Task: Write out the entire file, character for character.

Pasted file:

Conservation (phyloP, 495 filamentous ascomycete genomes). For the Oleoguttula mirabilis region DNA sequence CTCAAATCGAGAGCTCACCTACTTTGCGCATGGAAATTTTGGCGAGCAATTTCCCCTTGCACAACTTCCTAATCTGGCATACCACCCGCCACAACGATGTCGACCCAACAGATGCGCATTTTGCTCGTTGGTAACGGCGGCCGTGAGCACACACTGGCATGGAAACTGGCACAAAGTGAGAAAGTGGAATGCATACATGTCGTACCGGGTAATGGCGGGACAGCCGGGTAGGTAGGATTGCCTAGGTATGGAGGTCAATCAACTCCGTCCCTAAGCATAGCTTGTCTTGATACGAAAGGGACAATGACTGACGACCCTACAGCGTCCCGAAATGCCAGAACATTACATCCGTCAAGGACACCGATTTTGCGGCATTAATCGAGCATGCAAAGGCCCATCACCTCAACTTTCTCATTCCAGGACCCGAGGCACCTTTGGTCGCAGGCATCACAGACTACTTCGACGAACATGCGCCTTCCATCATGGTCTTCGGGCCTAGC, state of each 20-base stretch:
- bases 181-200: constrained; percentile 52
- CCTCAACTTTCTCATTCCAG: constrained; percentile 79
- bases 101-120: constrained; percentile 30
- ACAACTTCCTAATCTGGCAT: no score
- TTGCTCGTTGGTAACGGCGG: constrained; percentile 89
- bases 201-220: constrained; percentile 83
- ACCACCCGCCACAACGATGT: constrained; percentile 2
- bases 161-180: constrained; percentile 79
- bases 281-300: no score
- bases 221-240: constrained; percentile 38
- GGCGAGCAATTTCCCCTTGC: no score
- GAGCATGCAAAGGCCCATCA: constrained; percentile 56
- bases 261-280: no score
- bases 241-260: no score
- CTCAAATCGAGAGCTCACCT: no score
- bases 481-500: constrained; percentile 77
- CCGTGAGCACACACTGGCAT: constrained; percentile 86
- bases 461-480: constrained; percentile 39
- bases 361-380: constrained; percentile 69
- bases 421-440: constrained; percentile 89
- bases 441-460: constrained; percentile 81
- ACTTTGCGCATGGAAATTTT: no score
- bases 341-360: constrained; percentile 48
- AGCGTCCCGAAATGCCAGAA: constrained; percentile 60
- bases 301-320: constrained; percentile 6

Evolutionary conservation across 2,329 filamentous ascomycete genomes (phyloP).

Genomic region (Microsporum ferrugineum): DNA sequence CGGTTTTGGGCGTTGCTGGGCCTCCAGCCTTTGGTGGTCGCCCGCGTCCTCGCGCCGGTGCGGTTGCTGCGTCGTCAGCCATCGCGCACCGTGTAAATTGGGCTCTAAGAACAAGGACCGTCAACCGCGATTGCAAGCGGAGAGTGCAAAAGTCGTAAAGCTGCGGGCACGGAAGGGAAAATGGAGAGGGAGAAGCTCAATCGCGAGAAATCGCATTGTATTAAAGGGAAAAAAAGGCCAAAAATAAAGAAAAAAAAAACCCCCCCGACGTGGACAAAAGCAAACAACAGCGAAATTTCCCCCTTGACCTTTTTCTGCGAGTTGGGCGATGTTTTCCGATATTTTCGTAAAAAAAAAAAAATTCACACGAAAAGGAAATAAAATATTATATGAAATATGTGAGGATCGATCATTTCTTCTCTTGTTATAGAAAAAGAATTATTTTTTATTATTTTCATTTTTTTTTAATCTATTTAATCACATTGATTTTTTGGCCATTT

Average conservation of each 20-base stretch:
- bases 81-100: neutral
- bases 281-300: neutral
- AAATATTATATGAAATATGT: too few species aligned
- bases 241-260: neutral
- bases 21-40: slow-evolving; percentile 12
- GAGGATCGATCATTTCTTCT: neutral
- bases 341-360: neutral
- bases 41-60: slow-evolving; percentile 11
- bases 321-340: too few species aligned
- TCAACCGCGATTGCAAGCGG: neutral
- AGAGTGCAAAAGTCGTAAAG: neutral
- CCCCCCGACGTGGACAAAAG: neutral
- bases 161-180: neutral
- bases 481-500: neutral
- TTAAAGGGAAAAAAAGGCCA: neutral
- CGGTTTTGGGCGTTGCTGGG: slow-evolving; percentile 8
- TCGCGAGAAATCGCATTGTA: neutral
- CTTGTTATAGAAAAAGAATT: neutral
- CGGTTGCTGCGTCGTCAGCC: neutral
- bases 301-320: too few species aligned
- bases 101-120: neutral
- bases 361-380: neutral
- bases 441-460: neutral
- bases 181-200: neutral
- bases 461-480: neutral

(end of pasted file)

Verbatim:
Conservation (phyloP, 495 filamentous ascomycete genomes). For the Oleoguttula mirabilis region DNA sequence CTCAAATCGAGAGCTCACCTACTTTGCGCATGGAAATTTTGGCGAGCAATTTCCCCTTGCACAACTTCCTAATCTGGCATACCACCCGCCACAACGATGTCGACCCAACAGATGCGCATTTTGCTCGTTGGTAACGGCGGCCGTGAGCACACACTGGCATGGAAACTGGCACAAAGTGAGAAAGTGGAATGCATACATGTCGTACCGGGTAATGGCGGGACAGCCGGGTAGGTAGGATTGCCTAGGTATGGAGGTCAATCAACTCCGTCCCTAAGCATAGCTTGTCTTGATACGAAAGGGACAATGACTGACGACCCTACAGCGTCCCGAAATGCCAGAACATTACATCCGTCAAGGACACCGATTTTGCGGCATTAATCGAGCATGCAAAGGCCCATCACCTCAACTTTCTCATTCCAGGACCCGAGGCACCTTTGGTCGCAGGCATCACAGACTACTTCGACGAACATGCGCCTTCCATCATGGTCTTCGGGCCTAGC, state of each 20-base stretch:
- bases 181-200: constrained; percentile 52
- CCTCAACTTTCTCATTCCAG: constrained; percentile 79
- bases 101-120: constrained; percentile 30
- ACAACTTCCTAATCTGGCAT: no score
- TTGCTCGTTGGTAACGGCGG: constrained; percentile 89
- bases 201-220: constrained; percentile 83
- ACCACCCGCCACAACGATGT: constrained; percentile 2
- bases 161-180: constrained; percentile 79
- bases 281-300: no score
- bases 221-240: constrained; percentile 38
- GGCGAGCAATTTCCCCTTGC: no score
- GAGCATGCAAAGGCCCATCA: constrained; percentile 56
- bases 261-280: no score
- bases 241-260: no score
- CTCAAATCGAGAGCTCACCT: no score
- bases 481-500: constrained; percentile 77
- CCGTGAGCACACACTGGCAT: constrained; percentile 86
- bases 461-480: constrained; percentile 39
- bases 361-380: constrained; percentile 69
- bases 421-440: constrained; percentile 89
- bases 441-460: constrained; percentile 81
- ACTTTGCGCATGGAAATTTT: no score
- bases 341-360: constrained; percentile 48
- AGCGTCCCGAAATGCCAGAA: constrained; percentile 60
- bases 301-320: constrained; percentile 6

Evolutionary conservation across 2,329 filamentous ascomycete genomes (phyloP).

Genomic region (Microsporum ferrugineum): DNA sequence CGGTTTTGGGCGTTGCTGGGCCTCCAGCCTTTGGTGGTCGCCCGCGTCCTCGCGCCGGTGCGGTTGCTGCGTCGTCAGCCATCGCGCACCGTGTAAATTGGGCTCTAAGAACAAGGACCGTCAACCGCGATTGCAAGCGGAGAGTGCAAAAGTCGTAAAGCTGCGGGCACGGAAGGGAAAATGGAGAGGGAGAAGCTCAATCGCGAGAAATCGCATTGTATTAAAGGGAAAAAAAGGCCAAAAATAAAGAAAAAAAAAACCCCCCCGACGTGGACAAAAGCAAACAACAGCGAAATTTCCCCCTTGACCTTTTTCTGCGAGTTGGGCGATGTTTTCCGATATTTTCGTAAAAAAAAAAAAATTCACACGAAAAGGAAATAAAATATTATATGAAATATGTGAGGATCGATCATTTCTTCTCTTGTTATAGAAAAAGAATTATTTTTTATTATTTTCATTTTTTTTTAATCTATTTAATCACATTGATTTTTTGGCCATTT

Average conservation of each 20-base stretch:
- bases 81-100: neutral
- bases 281-300: neutral
- AAATATTATATGAAATATGT: too few species aligned
- bases 241-260: neutral
- bases 21-40: slow-evolving; percentile 12
- GAGGATCGATCATTTCTTCT: neutral
- bases 341-360: neutral
- bases 41-60: slow-evolving; percentile 11
- bases 321-340: too few species aligned
- TCAACCGCGATTGCAAGCGG: neutral
- AGAGTGCAAAAGTCGTAAAG: neutral
- CCCCCCGACGTGGACAAAAG: neutral
- bases 161-180: neutral
- bases 481-500: neutral
- TTAAAGGGAAAAAAAGGCCA: neutral
- CGGTTTTGGGCGTTGCTGGG: slow-evolving; percentile 8
- TCGCGAGAAATCGCATTGTA: neutral
- CTTGTTATAGAAAAAGAATT: neutral
- CGGTTGCTGCGTCGTCAGCC: neutral
- bases 301-320: too few species aligned
- bases 101-120: neutral
- bases 361-380: neutral
- bases 441-460: neutral
- bases 181-200: neutral
- bases 461-480: neutral